Nast Versus the Tweed Ring
Nast was always one to take on a cause when he felt that there was an issue of right vs. wrong. In 1868 Nast became involved in an effort to kick out the corrupt New York City government of Tammany Hall led by Democratic politician "Boss" Tweed. Tweed and his gang were called the Tweed Ring, and they stole enormous sums from the city treasury1 by falsifying municipal accounts and by creating false or grossly exaggerated expense records.
The Tweed ring from left to right, "Boss" William M. Tweed, Pete B. Sweeny, Richard B. Connolly and A. Oakley Hall.
Nast's drawings depicted Boss Tweed as a corrupt politician. Nast's attacks were so relentless that at one point Tweed dispatched his cronies with instructions to, "Stop them damn pictures. I don't care what the papers write about me. My constituents can't read. But, damn it, they can see the pictures."2. It was also reported that Tweed offered Nast bribes to "take an extended European vacation" in attempts to rid the artist of his cartooning post at Harper's.3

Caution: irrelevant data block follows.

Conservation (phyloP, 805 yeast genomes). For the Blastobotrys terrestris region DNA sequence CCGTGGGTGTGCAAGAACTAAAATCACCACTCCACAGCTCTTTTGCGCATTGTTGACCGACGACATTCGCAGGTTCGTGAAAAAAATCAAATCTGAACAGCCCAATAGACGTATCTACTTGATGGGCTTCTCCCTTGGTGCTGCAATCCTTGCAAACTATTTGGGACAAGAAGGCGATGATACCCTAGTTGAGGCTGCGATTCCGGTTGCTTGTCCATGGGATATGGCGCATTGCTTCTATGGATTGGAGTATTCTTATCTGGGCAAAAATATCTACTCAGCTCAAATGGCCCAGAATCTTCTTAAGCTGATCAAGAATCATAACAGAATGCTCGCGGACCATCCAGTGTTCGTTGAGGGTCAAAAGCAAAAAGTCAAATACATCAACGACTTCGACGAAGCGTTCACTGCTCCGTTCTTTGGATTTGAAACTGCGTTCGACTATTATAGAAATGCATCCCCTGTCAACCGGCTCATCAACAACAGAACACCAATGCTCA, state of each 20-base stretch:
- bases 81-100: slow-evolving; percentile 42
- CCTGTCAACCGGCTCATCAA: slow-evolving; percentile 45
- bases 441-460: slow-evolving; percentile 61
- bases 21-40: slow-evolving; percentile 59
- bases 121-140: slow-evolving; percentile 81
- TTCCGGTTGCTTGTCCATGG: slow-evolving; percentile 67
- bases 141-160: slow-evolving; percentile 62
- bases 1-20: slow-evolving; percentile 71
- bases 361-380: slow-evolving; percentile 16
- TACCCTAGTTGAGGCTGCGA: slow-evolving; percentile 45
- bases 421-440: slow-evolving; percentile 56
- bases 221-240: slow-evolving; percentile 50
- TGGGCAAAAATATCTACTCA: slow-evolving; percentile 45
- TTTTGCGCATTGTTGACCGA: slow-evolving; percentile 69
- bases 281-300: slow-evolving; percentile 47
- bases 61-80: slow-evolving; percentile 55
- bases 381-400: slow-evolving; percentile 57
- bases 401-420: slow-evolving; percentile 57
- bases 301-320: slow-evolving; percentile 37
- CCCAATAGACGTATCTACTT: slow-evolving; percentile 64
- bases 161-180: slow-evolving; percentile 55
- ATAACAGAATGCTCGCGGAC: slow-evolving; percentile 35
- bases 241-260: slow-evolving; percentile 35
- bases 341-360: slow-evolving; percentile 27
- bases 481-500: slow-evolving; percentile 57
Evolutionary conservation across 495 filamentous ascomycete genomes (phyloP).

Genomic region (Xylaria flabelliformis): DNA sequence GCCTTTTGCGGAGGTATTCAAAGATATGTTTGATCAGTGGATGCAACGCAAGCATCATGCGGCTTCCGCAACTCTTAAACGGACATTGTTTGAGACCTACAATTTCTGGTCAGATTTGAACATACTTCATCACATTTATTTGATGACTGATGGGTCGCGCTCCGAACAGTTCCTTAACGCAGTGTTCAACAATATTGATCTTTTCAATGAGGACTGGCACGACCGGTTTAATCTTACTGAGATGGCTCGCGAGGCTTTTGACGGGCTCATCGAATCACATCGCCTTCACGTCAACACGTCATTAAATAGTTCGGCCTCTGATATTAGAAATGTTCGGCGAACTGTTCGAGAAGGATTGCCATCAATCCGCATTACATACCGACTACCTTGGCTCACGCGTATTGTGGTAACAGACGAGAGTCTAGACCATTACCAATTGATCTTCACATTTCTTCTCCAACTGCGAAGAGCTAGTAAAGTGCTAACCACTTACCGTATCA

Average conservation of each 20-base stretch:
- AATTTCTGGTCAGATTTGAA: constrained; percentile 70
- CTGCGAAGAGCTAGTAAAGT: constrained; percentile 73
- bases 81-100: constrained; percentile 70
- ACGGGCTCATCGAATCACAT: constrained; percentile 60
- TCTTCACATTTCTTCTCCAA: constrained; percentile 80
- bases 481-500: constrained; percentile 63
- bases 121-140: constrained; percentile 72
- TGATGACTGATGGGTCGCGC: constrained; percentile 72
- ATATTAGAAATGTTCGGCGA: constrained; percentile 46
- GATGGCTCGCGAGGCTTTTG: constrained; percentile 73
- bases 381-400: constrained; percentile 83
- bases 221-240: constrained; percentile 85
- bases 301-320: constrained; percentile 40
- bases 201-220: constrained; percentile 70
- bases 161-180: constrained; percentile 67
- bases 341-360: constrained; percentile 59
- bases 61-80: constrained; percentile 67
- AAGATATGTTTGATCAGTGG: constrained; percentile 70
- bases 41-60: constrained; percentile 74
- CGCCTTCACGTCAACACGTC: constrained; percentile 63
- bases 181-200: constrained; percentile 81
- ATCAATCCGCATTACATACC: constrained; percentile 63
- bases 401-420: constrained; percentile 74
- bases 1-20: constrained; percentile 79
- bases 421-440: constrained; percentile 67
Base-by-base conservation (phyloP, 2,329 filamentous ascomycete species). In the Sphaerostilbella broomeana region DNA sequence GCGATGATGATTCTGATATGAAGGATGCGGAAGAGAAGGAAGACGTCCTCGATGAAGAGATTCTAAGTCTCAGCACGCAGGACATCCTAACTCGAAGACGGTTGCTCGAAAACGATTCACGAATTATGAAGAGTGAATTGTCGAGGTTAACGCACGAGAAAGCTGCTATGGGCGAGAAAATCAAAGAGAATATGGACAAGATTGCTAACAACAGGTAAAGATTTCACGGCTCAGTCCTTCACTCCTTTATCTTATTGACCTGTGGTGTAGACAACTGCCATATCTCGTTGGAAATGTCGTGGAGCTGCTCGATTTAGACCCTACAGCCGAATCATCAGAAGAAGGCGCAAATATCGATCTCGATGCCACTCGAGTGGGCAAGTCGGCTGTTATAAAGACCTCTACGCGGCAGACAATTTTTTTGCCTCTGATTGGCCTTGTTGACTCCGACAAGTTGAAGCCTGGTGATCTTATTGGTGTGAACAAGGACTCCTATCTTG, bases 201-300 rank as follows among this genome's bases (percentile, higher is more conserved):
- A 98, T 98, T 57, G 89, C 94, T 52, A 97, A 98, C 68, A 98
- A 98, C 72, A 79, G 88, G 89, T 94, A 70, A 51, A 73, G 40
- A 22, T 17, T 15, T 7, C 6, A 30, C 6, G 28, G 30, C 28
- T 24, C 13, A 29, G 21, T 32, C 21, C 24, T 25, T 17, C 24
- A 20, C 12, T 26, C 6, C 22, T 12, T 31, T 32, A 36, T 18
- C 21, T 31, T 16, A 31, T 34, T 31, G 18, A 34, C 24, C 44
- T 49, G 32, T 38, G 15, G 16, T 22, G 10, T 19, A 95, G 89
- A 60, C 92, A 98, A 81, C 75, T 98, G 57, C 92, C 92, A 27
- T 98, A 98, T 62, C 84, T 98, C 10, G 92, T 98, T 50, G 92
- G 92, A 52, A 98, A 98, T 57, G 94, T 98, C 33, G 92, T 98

Tweed's fall from power marked the beginning of a new demand by the public and by the press for efficient and honest urban administration. Tweed and his corrupt counterparts were ousted from office in November of 1871. Tweed escaped from jail and fled to Cuba, but later in 1876, he was arrested by a customs official in Spain4 who did not read English but had recognized him from Nast's Harper's Weekly caricatures of Tweed.
1Albert Paine, Thomas Nast: His Period and His Pictures. (New York: Pyne Pr, 1974) 175.
2 (quoted from: ibid., 179)
3 (quoted from: ibid.)
4 Megan K. Moore and William D. Haglund. "Case of Boss Tweed: Identification by Caricature ." Journal of Forensic Identification 52, no. 3 (2002): 254 to 262.